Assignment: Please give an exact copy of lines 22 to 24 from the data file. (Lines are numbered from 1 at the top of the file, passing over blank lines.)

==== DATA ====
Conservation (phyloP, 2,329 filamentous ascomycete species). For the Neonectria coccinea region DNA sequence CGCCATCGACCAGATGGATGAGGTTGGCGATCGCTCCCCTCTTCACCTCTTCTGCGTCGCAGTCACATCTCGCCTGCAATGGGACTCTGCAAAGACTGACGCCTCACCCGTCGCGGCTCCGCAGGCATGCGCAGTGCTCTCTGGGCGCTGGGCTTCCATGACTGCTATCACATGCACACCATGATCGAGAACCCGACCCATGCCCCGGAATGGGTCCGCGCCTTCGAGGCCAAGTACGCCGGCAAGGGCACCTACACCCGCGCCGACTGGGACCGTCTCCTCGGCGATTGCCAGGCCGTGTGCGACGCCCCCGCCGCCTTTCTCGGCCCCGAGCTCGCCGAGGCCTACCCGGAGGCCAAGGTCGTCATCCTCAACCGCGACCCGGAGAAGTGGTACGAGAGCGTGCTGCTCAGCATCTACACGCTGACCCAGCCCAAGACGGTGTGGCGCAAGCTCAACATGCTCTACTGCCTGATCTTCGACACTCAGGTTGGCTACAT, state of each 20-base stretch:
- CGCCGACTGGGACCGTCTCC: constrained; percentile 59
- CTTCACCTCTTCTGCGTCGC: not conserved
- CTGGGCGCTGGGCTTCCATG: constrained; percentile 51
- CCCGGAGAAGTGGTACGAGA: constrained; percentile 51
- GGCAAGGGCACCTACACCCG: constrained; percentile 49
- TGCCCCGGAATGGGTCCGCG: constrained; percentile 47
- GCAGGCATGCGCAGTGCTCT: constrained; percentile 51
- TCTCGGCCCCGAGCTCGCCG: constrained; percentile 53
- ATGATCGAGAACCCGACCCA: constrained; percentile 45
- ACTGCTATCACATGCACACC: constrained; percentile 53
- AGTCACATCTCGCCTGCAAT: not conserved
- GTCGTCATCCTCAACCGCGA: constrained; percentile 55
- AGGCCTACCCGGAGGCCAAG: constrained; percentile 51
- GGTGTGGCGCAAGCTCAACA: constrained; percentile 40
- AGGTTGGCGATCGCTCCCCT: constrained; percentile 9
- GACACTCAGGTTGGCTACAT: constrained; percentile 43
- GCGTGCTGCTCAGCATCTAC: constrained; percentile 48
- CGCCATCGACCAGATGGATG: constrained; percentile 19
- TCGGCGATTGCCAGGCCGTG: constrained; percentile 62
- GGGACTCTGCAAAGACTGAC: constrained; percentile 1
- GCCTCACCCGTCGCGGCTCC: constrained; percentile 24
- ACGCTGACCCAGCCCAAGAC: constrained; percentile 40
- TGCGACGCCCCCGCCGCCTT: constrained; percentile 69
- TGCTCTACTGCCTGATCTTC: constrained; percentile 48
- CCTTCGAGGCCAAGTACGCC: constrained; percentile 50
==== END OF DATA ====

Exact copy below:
- GCCTCACCCGTCGCGGCTCC: constrained; percentile 24
- ACGCTGACCCAGCCCAAGAC: constrained; percentile 40
- TGCGACGCCCCCGCCGCCTT: constrained; percentile 69